Though few seem to make the effort, it’s relatively easy to get a bird’s eye view of Ithaca’s visual arts topography. There are the campus show spaces on the hills, the downtown galleries—clustered on and around State Street—and scattered outliers with reputations for showing quality work. But then one finds the occasional surprise: casual or non-traditional art venues rising above the usual indifferent mediocrity.
Through the end of November, local painter Selima Guirey is showing her black ink intaglio prints at Alternatives Federal Credit Union as their “Artist of the Month.” Guirey, who studied at the Slade School of Fine Art in London, is an imaginative, complex image-maker. She has shown paintings and drawings occasionally in group shows in recent years but this is a rare opportunity to see a substantial grouping of her works in public.
Pressed-in where printed, her sheets are hung, unframed with wires and clips. Such casual presentation doesn’t always come off but given the work and the venue, it does so well-enough here.
Intaglio printmaking involves making indentations on a metal plate—most typically copper—which is then inked and run through a press. Guirey’s main technique here is etching, in which a needle is used to draw the design, scraping through a waxy resist coating. The plate is then bathed in acid before being inked and wiped. The etched areas hold the design, which can be re-inked and printed numerous times.
Many prints here also use aquatint, in which powdered rosin (resin) is applied to the plate to create ink wash-like tones. As well, several use plate tone, wherein the unetched surface of the plate is not wiped entirely clean.
The bulk of Guirey’s pieces here date from her art school days of the early-to-mid 1990s. They reveal a printmaker of uneven technical accomplishment whose work nonetheless draws you in with an experimental approach to process and a questing, sometimes dark imagery.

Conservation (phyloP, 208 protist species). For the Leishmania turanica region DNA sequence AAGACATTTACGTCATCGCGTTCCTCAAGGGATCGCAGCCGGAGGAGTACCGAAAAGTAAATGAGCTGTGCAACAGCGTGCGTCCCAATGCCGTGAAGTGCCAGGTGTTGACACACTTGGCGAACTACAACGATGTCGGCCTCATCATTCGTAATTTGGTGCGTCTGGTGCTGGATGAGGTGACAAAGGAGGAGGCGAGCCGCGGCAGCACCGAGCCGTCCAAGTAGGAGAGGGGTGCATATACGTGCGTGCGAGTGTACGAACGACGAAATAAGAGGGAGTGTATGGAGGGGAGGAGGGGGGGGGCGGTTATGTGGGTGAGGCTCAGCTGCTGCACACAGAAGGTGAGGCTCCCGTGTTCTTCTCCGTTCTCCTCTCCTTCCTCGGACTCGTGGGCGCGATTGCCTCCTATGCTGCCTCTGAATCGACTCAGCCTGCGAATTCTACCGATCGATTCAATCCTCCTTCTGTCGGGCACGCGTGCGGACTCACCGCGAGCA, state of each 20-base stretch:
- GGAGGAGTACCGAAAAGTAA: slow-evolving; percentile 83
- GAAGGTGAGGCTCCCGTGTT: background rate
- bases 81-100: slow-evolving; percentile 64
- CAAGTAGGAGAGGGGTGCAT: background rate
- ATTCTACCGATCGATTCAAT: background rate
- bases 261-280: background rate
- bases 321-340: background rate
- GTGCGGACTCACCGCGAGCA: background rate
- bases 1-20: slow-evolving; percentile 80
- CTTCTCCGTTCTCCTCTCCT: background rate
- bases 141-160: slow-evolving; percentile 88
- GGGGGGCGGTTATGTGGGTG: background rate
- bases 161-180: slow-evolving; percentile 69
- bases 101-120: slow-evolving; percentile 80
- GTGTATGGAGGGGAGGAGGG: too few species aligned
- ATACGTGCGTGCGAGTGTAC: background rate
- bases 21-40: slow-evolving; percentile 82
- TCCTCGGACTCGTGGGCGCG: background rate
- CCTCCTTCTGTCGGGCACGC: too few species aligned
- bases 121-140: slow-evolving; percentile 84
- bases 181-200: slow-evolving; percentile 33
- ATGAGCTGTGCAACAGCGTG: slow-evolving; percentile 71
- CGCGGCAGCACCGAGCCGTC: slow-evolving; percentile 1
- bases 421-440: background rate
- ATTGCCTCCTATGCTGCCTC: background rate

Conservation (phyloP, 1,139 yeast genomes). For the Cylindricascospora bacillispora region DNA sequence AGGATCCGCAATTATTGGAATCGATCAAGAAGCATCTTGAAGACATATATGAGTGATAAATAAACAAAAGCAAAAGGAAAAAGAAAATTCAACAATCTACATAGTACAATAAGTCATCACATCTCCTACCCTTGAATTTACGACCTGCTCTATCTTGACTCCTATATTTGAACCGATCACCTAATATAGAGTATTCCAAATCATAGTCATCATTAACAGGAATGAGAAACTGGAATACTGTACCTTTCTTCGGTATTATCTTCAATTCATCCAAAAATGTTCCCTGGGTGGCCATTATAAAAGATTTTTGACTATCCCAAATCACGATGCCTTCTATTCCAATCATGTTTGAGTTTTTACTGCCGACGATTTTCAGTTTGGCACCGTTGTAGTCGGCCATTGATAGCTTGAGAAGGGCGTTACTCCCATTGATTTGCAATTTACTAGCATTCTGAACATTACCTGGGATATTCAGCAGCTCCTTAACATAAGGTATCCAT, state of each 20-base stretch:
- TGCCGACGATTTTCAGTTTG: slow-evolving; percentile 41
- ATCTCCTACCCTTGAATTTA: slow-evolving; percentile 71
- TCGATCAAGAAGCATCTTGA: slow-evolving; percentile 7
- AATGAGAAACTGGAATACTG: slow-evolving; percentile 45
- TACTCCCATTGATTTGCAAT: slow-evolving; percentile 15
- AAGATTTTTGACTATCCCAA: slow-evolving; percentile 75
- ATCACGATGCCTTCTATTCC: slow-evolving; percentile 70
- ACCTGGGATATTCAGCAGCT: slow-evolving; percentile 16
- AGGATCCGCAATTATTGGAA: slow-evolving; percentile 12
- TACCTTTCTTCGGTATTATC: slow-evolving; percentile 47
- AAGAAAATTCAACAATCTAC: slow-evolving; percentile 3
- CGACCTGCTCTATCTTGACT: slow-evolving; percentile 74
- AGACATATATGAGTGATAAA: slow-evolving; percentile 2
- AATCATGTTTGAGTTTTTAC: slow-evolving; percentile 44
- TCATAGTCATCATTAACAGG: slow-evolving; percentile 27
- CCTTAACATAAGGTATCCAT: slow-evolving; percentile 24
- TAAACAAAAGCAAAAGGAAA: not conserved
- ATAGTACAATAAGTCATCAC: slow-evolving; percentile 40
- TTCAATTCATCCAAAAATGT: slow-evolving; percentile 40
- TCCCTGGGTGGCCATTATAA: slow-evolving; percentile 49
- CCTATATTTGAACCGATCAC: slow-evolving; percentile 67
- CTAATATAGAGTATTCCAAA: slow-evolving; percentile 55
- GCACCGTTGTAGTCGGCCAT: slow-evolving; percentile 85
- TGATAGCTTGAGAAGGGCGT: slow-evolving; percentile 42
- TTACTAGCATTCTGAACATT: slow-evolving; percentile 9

A tiny wide-format piece, “Sagat’s Tea Party,” recalls the graphic work of the late Belgian Symbolist painter James Ensor at his most caricatural and raw. A multi-racial group, mostly mothers with their babies, gathers around a table stocked with teapots and cups as well as sweets. To the right, a woman in elaborate hat and dress looks down intently at the table, upon which she is carving what appears to be a roast with a serrated knife. Her grim focus contrasts with the easygoing character of her guests.
“Islam,” is Guirey’s most richly imagined image here. Using loose, expressive etched outlines and carefully gradated aquatint areas, it develops an elaborate fantasy of arches, domes, and minarets. It’s the sort of thing that the politically astute might dismiss as cheap exoticism but it is difficult to deny the layered aesthetic intelligence in play.
Outside the colleges, Ithaca area print art is dominated by the Ink Shop Printmaking Center downtown. As a result, it’s rare to find an entirely unaffiliated printmaker. Guirey’s two small mezzotints here were done under the instruction of Judy Barringer: a founding member at the Shop and an expert in the technique.
In mezzotint, a fine-toothed tool called a rocker is used to achieve tonal effects without the acid bath. “Mask” and “Vines at Dan’s House,” both from last year, both use the technique. Recalling the “primitive” iconography of Picasso and other early twentieth-century modernists, the former piece portrays an African mask from the artist’s collection. The angular, roughly rendered form appears emerging from a dark, vulva-like opening—he/she/it trails, in miniature scale, what appears to be a backbone and below, a tiny skull. The latter piece confuses and conflates indoors and out with a half-open doorway standing between us and a wild tangle of foliage.
One encounters exhibits like this one through serendipity or word of mouth rather than earnest intentions (ones having to do with art, anyhow). For those of us attuned to art that is surprising and different, it is a pleasure to find work like this in an unexpected venue. It also says something about the depth and range of local talent to be able to see what usually falls through the cracks.